At 08:48 12/7/00 -0500, Nikolai Vladychevski <[EMAIL PROTECTED]> wrote:
>> > Nikolai
>> Often these "model" sites and p0rn sites and so on, use a very high
>> resolution scanner (1200dpi not interopolated) like a drum scanner to get
>> the image quality you see here, including the glossyness.
>I also have scanner that can scan at 1200. I don't know if it is
>interpolated (probably not because it is cheap)
It probably IS if it is cheap. The uninterpolated (optical) scanning
resolution and the sensitivity of the CCD are the major limitations on
quality in scanning.
Cheap scanners include hardware interpolation to provide you with
higher-resolution image files, but they are not extracting any more data
from the source image. In fact, the quality is actually reduced in the
process, because the lower-resolution but more accurate original optical
data is now smeared around in the interpolated file.
The scanner manufacturers like to print the final (interpolated) resolution
in large letters on the box to make you think you have a better product,
but the fine print optical resolution is what you should be looking at.
For the best quality you should be avoiding interpolation where possible,
which probably means you won't be scanning at the maximum output resolution
of your scanner.
As for sensitivity, better quality is generally more sensitive. Scanning
transparencies also gives you better quality than reflective originals.
Given that sites specialising in photos of models probably use high-qulity
scans of high-quality originals, it's going to be very hard for you to
compete in quality using a cheap flatbed scanner and small magazine photos...
>but do you think if I
>scan at 1200 (or even at 2400) I could make better quality photos than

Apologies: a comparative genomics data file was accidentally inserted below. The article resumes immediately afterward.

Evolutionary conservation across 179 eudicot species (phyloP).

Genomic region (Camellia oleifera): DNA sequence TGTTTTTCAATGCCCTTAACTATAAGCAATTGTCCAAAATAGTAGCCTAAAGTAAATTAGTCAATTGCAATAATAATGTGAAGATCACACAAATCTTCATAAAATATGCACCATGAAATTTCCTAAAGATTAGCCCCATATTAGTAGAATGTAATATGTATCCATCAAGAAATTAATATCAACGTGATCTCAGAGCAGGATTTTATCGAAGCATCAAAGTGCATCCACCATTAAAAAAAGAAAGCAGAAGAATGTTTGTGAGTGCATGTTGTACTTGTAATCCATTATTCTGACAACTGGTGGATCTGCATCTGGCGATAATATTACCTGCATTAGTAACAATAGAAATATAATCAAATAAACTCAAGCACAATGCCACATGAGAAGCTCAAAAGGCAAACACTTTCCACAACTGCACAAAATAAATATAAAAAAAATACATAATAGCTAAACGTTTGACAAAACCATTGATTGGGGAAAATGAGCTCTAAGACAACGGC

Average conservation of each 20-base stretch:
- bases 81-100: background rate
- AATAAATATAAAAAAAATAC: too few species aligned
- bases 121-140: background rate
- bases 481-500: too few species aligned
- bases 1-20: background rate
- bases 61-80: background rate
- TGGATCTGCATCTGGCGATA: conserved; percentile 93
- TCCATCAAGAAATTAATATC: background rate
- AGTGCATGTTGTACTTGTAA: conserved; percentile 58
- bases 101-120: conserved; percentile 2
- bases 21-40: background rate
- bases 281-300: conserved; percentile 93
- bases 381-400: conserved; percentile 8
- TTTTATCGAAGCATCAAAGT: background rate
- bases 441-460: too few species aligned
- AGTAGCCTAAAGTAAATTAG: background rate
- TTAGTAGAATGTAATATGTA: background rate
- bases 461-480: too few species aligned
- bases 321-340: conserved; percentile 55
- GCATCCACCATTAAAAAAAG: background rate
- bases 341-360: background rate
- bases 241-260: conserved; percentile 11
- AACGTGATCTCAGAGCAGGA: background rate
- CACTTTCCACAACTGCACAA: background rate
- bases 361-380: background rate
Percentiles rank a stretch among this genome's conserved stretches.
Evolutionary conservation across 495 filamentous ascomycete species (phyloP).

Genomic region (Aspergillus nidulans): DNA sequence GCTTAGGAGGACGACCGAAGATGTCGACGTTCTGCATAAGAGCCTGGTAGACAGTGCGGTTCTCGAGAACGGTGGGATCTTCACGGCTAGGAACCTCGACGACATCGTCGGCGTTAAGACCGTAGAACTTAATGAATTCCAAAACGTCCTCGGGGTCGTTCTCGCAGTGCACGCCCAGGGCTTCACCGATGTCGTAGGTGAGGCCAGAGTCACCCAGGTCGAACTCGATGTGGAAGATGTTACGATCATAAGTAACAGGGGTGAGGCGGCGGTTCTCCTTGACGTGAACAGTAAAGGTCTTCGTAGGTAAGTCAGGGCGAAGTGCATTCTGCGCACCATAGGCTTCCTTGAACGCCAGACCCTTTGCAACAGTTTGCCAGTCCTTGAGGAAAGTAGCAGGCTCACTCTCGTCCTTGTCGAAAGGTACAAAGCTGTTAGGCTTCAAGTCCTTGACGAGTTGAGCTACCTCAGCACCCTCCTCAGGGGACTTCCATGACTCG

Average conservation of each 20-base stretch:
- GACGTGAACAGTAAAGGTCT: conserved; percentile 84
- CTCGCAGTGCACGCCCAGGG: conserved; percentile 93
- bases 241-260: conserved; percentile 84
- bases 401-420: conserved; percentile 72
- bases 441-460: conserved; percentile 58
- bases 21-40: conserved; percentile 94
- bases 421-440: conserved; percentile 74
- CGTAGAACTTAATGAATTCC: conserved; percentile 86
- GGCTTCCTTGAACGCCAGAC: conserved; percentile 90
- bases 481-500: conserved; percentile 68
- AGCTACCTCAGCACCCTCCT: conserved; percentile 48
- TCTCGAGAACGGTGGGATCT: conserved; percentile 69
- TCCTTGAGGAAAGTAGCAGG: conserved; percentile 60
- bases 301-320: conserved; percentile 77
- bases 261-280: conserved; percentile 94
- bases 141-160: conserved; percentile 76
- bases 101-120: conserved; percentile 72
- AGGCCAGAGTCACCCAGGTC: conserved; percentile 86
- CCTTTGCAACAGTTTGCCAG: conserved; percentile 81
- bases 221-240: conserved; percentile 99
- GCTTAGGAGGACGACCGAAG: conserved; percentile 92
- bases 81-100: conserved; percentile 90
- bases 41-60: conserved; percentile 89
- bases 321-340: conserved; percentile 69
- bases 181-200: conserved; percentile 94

>if I scan at 300?
Probably not a lot, if the original image quality is poor. The main area it
is likely to help you with is avoiding moire patterns due to the optical
interaction of your scanner's resolution and any screen or pixelation in
the original. But other than that, you are never going to get more useful
image information out of the scan than was in the original. If you are
scanning a postage-stamp-sized image from a magazine, there is only a very
limited amount of information in it in the first place. It is not likely to
have a screen resolution of more than about 150 lpi (if that).
>I tryed to scan at 1200 then applied pixelize filter
>and then resized to 150x200 pixels(72dpi) but didn't achieve any visible
>quality increases. Also, I don't know if retouching at higher depths
>helps more than retouching at 300 dpi.
Well, yes and no. There may be some benefits in the greater control given
to you by the higher resolution, but if
the image quality is bad, you may be retouching many details that you don't
want in the final image, that don't actually show up in the lower
resolution version, thereby wasting time.
>I also found some info on interpolation, it says it is usefull only for
The point about interpolation was that you should be avoiding it, and that
the good quality scanners don't do it, but that yours probably does.
The way I see retouching of poor-quality low-resolution images is that
there is so little of the information you want in the final image actually
present in the original, and that you have to fill in the rest yourself,
that you are effectively painting, not retouching. And in that case, why do
you need the original? If someone gave you a run-down shack and asked you
to turn it into a mansion, you'd probably start by bulldozing the shack.